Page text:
Verse > Anthologies > Harriet Monroe, ed. > Poetry: A Magazine of Verse, 1912–22
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Harriet Monroe, ed. (1860–1936).  Poetry: A Magazine of Verse.  1912–22.
 
Down Fifth Avenue
By John Curtis Underwood
 
From “War Times”

THE CROWD makes way for them.
The mob of motors—women in motors, footmen in motors, Manhattan’s transients in motors, life’s transients in motors—has cleared and disappeared.
And their mothers and their children, their wives, their lovers and friends, are lining the curb and knitting and whispering.
The flags are floating and beckoning to them, the breezes are beckoning and whispering their secrets,
That the city has hushed to hear, while trade and trivial things give place.        5
 
And through the crowd, that holds its breath too long, a restless stir like the starting of troubled breathing says,
“They are coming.” And the distant beat of feet begins to blend with the beat of laboring hearts;
And the emptiness that missed a beat in the heart of the city becomes the street of a prayer and a passion.
This is a street of mothers and their sons—for an hour in the life of Manhattan.
And today makes way for them.        10
 
The past makes way for them.
This morning’s discontent, yesterday’s greed, last year’s uncertainty, are muted and transmuted to a surging urge to victory.
Spirits that stood at Bunker Hill and Valley Forge, Ticonderoga, Yorktown, Lundy’s Lane, Fort Sumter, Appomatox, are resurrected here;
With older fathers and mothers who farmed, and pushed frontiers and homes for freedom westward steadily;
With freedom’s first grandfathers and forerunners, who grew to hold hill towers and forest fastnesses, and range the sea and all its shores and islands for the right to live for liberty.        15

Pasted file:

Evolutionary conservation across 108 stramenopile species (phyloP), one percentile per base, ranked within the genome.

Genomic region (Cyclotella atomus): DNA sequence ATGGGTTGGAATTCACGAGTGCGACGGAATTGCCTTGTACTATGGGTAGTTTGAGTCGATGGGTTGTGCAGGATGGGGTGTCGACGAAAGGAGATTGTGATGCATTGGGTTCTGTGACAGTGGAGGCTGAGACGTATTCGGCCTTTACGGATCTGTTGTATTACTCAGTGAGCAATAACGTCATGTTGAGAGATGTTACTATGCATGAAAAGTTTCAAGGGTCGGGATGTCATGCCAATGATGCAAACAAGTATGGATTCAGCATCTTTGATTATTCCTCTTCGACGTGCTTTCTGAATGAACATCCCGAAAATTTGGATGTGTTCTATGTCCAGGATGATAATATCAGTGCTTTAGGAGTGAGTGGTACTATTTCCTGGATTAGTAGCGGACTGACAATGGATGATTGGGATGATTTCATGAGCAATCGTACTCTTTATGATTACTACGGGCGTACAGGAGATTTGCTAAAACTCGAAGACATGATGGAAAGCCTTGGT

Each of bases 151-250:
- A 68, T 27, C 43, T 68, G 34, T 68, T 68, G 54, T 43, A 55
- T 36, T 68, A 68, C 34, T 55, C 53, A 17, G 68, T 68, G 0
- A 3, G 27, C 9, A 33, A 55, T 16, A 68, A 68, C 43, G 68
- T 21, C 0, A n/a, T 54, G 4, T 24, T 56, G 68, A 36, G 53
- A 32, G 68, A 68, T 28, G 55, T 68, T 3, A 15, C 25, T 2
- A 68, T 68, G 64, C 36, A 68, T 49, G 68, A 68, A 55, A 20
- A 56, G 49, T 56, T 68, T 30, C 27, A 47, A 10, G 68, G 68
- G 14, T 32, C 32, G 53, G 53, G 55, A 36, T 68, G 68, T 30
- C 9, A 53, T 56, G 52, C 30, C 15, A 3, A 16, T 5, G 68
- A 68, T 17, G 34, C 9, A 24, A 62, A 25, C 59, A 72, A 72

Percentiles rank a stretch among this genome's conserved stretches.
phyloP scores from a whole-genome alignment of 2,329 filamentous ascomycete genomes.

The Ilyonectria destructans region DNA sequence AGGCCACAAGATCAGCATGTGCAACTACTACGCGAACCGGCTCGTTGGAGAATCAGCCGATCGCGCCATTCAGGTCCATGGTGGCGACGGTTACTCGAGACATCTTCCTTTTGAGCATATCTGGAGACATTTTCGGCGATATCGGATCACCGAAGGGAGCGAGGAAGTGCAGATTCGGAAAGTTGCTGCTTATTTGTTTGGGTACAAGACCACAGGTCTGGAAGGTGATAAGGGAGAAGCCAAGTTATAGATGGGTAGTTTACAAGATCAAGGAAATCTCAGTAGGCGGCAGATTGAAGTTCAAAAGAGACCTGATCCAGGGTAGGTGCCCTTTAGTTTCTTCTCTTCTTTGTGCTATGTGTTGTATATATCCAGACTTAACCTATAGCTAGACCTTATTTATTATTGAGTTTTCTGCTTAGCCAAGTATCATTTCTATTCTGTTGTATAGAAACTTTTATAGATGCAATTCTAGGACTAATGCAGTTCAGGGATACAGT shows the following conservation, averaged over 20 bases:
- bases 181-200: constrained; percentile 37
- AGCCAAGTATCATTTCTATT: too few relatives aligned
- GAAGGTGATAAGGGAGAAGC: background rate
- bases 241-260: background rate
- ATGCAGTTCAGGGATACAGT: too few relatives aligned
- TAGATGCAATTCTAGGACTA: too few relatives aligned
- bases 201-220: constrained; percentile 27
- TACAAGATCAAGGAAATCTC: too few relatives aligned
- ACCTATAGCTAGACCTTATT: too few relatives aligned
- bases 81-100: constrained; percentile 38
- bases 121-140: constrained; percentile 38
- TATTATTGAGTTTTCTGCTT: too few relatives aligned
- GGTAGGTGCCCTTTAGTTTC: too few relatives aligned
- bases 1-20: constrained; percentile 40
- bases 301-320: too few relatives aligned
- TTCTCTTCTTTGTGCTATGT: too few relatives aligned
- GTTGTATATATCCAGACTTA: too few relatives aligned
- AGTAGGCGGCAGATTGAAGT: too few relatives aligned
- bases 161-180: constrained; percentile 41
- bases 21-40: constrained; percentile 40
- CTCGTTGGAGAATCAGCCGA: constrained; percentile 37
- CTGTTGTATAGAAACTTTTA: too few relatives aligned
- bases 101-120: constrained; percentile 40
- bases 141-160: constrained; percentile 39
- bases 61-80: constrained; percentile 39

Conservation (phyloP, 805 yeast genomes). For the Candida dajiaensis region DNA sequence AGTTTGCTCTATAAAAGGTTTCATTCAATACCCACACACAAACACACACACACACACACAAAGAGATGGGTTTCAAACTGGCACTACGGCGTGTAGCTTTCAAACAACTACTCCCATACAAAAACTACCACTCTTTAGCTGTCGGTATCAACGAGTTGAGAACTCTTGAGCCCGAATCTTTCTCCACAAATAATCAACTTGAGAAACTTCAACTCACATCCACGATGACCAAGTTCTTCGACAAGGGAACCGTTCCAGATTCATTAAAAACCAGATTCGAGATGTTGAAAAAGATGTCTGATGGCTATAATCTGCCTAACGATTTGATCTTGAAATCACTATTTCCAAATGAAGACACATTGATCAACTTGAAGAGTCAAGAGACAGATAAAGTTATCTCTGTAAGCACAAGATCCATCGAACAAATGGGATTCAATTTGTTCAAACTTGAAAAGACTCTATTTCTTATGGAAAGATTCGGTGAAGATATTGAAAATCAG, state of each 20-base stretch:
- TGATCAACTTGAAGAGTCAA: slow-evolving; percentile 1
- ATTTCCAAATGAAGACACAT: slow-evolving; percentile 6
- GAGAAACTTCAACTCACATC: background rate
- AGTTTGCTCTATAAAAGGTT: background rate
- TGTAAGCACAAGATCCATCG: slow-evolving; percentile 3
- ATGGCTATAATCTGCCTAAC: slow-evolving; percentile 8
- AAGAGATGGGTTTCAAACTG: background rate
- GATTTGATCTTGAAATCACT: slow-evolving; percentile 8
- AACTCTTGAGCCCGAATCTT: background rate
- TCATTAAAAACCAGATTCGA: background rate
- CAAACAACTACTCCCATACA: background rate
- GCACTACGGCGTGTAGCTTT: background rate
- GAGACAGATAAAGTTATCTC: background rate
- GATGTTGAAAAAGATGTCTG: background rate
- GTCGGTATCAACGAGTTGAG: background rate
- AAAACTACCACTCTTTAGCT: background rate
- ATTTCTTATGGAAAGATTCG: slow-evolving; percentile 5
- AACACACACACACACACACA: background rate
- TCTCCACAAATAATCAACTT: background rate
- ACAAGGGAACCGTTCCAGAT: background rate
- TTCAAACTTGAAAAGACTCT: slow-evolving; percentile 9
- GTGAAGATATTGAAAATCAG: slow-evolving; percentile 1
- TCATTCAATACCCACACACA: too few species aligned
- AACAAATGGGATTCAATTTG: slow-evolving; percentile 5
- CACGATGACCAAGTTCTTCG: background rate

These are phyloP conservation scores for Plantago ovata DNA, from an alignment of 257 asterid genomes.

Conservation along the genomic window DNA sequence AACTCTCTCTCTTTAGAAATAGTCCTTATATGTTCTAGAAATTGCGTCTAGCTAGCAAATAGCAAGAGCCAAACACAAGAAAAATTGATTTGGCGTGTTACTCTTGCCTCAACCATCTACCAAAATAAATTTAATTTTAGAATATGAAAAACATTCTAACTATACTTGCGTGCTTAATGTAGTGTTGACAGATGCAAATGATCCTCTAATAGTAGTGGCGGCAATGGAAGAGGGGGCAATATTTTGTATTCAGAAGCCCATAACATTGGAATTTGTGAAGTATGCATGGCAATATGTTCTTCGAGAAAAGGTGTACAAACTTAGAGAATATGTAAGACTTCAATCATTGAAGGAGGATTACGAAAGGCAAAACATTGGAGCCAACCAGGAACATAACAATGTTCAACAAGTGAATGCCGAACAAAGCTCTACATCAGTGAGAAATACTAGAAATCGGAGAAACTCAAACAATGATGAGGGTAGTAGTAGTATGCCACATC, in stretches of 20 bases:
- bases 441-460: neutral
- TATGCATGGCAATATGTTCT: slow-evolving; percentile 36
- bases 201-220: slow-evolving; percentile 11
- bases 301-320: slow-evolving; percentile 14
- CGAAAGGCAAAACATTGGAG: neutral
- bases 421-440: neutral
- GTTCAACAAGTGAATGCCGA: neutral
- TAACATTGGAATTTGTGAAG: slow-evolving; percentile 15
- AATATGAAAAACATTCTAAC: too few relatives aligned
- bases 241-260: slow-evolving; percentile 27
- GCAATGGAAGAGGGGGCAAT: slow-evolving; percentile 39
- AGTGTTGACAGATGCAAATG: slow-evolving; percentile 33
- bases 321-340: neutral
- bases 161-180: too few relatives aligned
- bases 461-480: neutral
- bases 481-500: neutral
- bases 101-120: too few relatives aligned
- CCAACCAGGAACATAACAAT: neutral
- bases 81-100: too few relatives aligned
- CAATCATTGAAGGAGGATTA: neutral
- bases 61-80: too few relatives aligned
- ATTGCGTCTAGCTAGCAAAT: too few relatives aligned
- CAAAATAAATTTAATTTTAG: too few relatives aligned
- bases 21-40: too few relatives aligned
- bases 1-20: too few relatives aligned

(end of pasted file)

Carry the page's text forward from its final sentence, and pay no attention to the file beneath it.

And their blood beats in these boy hearts, and their hill-bred and sea-bred strength is stirring in these feet that beat their measured cadences of courage.
 
For now the tide is turning eastward at last.
And the sound of the fall of their feet on the asphalt is the sound of the march of the waves of a tide that is flooding—
Waves that marched to the western coast past forests and plains, mountains and deserts, and wrought their work in a world gone by.
And the ripple of the ranks of these regiments that march to suffer and to die, is the ripple of a great brown river in flood that forges seaward;        20
And the ripple of the light on eyes and lips that watch and work, is the swelling of a greater flood that forces them to go.
And the ripple and arrest of light on dull gun-barrels that crest their flow are runes of a ritual spelled in steel and a service enduring.
And each beat of their feet and each beat of their hearts is a word in a gospel of steel that says the nations through ruins grow one again;
When God’s drill-master War has welded nations in ranks that their children may serve Him together.
For tomorrow makes way for them.        25
 
 
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